Sefer HaChinuch generalises Mitzvah #538 "The Religious Duty of Returning a Lost Object to Its Owner" from this text: "Returning something lost is a positive precept ... because in this lies a useful benefit for all and the harmony for the land, since forgetting and losing things is common to all people. 'All the commands of the L-rd are right, gladdening the heart' (Psalm 19:9)". HaChinuch alludes to another powerful principle: it is not only animals and property that become lost - people also get lost or go astray.
One day, when the crowds gathered around Him, to hear Him teach, Yeshua asked them a question about sheep: "What's your opinion? What will somebody do who has a hundred sheep, and one of them wanders away? Won't he leave the ninety-nine on the hillsides and go off to find the stray? And if he happens to find it? Yes! I tell you he is happier over it than over the ninety-nine that never strayed! Thus your Father in heaven does not want even one of these little ones to be lost" (Matthew 18:12-14, CJB). Centuries before Yeshua, the prophet Isaiah prophesied, saying, "We all went astray like sheep, each going his own way, and the L-rd visited upon Him the guilt of all of us" (Isaiah 53:6, JPS). We were lost, but Yeshua found us. Those who don't know Yeshua are still lost and Yeshua is still looking for them, still wanting to bring them home with Him.
Just as the person who sees a lost animal may not pretend that he hasn't seen, but must attend to the animal and return it to its owner, Yeshua doesn't pretend that He hasn't seen us, but seeks us out and after binding up our wounds, brings us back to Father G-d. Even though it cost His own life, he didn't shrink back from rescuing us: "He was wounded because of our sins, crushed because of our iniquities. He bore the chastisement that made us whole, and by His bruises we were healed" (v. 5, NJPS). He went beyond the letter of the law, setting aside His own position and dignity, doing for us what we could not do for ourselves: "though He was in the form of God, He did not count equality with God a thing to be grasped, but made Himself nothing, taking the form of a servant, being born in the likeness of men. And being found in human form, He humbled Himself by becoming obedient to the point of death, even death on a cross" (Philippians 2:6-8, ESV). He became like us in every way, so that He might save us and redeem us, bringing us back to G-d: "Since therefore the children share in flesh and blood, He Himself likewise partook of the same things, that through death He might destroy the one who has the power of death, that is, the devil, and deliver all those who through fear of death were subject to lifelong slavery" (Hebrews 2:14-15, ESV).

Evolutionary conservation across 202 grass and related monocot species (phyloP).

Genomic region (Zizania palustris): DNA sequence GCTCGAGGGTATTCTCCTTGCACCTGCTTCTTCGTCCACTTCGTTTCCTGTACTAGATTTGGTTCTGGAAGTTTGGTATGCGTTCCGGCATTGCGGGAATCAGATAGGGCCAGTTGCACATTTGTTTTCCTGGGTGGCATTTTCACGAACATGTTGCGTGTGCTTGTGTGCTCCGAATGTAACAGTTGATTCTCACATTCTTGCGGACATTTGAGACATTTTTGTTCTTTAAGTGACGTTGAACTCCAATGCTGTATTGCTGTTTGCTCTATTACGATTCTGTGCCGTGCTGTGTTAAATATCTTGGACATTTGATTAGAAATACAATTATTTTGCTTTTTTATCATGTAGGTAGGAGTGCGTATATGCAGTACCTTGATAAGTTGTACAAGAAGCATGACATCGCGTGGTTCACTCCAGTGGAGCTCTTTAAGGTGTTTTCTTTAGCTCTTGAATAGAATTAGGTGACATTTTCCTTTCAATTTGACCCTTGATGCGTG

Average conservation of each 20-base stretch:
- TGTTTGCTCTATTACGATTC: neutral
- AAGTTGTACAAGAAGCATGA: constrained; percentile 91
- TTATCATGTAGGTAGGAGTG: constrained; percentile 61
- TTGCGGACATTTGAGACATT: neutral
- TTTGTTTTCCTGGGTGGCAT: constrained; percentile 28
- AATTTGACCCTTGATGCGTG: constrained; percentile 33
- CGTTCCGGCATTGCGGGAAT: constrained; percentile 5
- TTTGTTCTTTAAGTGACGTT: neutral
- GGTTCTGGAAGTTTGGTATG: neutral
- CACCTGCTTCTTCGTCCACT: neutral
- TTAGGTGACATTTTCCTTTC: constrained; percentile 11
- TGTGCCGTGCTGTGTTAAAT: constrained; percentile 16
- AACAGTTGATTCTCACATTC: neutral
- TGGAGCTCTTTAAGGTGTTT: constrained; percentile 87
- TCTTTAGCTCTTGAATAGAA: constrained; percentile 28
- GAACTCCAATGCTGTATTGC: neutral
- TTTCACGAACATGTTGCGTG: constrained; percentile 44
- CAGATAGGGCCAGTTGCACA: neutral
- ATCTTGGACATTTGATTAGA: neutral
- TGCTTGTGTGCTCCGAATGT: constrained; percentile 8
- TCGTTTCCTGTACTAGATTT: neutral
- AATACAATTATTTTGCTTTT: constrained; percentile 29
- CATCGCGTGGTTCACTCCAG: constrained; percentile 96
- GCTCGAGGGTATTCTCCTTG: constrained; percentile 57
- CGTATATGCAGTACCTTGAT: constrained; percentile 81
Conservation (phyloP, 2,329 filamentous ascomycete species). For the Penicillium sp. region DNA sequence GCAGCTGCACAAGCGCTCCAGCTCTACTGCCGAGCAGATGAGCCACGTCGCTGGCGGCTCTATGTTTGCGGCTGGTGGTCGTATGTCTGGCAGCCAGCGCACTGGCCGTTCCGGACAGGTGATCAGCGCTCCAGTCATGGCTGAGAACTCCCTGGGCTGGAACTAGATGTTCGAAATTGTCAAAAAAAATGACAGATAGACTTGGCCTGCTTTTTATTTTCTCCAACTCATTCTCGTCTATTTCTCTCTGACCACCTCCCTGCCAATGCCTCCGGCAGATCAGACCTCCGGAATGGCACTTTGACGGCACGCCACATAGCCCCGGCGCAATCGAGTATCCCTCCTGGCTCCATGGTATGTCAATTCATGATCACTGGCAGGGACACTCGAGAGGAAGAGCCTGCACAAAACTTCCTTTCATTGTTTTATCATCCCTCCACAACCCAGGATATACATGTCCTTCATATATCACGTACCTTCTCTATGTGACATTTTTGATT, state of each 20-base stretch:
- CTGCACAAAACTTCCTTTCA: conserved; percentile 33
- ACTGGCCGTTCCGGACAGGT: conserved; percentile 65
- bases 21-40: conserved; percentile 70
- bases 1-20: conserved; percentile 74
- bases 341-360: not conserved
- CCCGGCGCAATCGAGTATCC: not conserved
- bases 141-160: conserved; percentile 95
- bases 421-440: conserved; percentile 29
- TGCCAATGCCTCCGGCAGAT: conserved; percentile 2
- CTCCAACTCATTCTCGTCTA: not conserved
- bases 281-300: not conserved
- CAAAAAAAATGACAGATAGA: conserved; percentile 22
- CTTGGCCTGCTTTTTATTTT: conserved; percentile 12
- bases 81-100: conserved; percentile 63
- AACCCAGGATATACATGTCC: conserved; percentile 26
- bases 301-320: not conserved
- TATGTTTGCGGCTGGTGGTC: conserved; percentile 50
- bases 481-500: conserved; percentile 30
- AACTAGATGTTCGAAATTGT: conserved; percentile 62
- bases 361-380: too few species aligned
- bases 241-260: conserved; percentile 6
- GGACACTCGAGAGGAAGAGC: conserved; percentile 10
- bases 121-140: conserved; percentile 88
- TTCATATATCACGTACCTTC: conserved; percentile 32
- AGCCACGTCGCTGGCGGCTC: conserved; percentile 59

Even though we G-d's enemies, He sought us out to bring reconciliation: "While we were enemies we were reconciled to G-d by the death of His Son" (Romans 5:10, ESV), "G-d in the Messiah was reconciling mankind to Himself, not counting their sins against them" (2 Corinthians 5:19, CJB). Although we had run away and had wandered over many hills, Yeshua saw us, met us where we were and brought us home - is still bringing us home - to be with Him. In the same way, we too are now on the lookout for waifs and strays; we are charged with getting alongside them and introducing them to the Shepherd who wants to rescue them as well.
Further Study: Romans 12:20-21; John 10:27-29
Are you watching out for stragglers and lost sheep among the people you
know? Time is running out and Yeshua wants all His sheep brought safely
© Jonathan Allen, 2012
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© Jonathan Allen, 2012
Your turn - what do you think of the ideas in this drash ?Like most print and online magazines, we reserve the right to edit or publish only those comments we feel are edifying in tone and content.